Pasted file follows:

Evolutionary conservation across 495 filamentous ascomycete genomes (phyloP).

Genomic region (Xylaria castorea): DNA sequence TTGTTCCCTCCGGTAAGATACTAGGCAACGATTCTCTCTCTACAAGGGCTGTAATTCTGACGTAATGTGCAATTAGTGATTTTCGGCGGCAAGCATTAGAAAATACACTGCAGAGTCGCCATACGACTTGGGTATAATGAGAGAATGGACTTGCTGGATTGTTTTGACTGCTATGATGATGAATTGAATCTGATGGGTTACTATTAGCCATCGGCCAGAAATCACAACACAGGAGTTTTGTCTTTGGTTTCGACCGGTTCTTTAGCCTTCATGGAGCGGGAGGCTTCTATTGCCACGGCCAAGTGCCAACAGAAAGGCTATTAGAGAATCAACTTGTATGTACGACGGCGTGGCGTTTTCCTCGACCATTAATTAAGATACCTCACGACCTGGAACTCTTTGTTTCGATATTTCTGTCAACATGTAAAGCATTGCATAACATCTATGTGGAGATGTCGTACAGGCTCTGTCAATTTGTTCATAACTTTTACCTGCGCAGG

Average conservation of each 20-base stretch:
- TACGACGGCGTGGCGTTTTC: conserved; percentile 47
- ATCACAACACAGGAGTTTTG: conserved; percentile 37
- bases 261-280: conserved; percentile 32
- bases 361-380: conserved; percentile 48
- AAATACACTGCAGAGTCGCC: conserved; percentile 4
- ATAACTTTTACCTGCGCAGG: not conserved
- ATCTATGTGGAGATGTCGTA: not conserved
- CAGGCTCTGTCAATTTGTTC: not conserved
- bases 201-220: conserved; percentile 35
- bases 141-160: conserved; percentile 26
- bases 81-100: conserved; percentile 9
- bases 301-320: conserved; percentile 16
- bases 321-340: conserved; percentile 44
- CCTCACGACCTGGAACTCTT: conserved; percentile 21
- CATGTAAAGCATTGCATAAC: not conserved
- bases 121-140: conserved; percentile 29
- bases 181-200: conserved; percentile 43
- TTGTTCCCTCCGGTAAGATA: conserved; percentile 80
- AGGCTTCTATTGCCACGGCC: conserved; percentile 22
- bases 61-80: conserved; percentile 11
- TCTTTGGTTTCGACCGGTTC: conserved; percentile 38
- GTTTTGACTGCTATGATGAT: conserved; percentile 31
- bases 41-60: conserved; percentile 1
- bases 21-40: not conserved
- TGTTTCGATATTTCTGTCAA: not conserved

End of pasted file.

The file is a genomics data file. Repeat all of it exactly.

Evolutionary conservation across 495 filamentous ascomycete genomes (phyloP).

Genomic region (Xylaria castorea): DNA sequence TTGTTCCCTCCGGTAAGATACTAGGCAACGATTCTCTCTCTACAAGGGCTGTAATTCTGACGTAATGTGCAATTAGTGATTTTCGGCGGCAAGCATTAGAAAATACACTGCAGAGTCGCCATACGACTTGGGTATAATGAGAGAATGGACTTGCTGGATTGTTTTGACTGCTATGATGATGAATTGAATCTGATGGGTTACTATTAGCCATCGGCCAGAAATCACAACACAGGAGTTTTGTCTTTGGTTTCGACCGGTTCTTTAGCCTTCATGGAGCGGGAGGCTTCTATTGCCACGGCCAAGTGCCAACAGAAAGGCTATTAGAGAATCAACTTGTATGTACGACGGCGTGGCGTTTTCCTCGACCATTAATTAAGATACCTCACGACCTGGAACTCTTTGTTTCGATATTTCTGTCAACATGTAAAGCATTGCATAACATCTATGTGGAGATGTCGTACAGGCTCTGTCAATTTGTTCATAACTTTTACCTGCGCAGG

Average conservation of each 20-base stretch:
- TACGACGGCGTGGCGTTTTC: conserved; percentile 47
- ATCACAACACAGGAGTTTTG: conserved; percentile 37
- bases 261-280: conserved; percentile 32
- bases 361-380: conserved; percentile 48
- AAATACACTGCAGAGTCGCC: conserved; percentile 4
- ATAACTTTTACCTGCGCAGG: not conserved
- ATCTATGTGGAGATGTCGTA: not conserved
- CAGGCTCTGTCAATTTGTTC: not conserved
- bases 201-220: conserved; percentile 35
- bases 141-160: conserved; percentile 26
- bases 81-100: conserved; percentile 9
- bases 301-320: conserved; percentile 16
- bases 321-340: conserved; percentile 44
- CCTCACGACCTGGAACTCTT: conserved; percentile 21
- CATGTAAAGCATTGCATAAC: not conserved
- bases 121-140: conserved; percentile 29
- bases 181-200: conserved; percentile 43
- TTGTTCCCTCCGGTAAGATA: conserved; percentile 80
- AGGCTTCTATTGCCACGGCC: conserved; percentile 22
- bases 61-80: conserved; percentile 11
- TCTTTGGTTTCGACCGGTTC: conserved; percentile 38
- GTTTTGACTGCTATGATGAT: conserved; percentile 31
- bases 41-60: conserved; percentile 1
- bases 21-40: not conserved
- TGTTTCGATATTTCTGTCAA: not conserved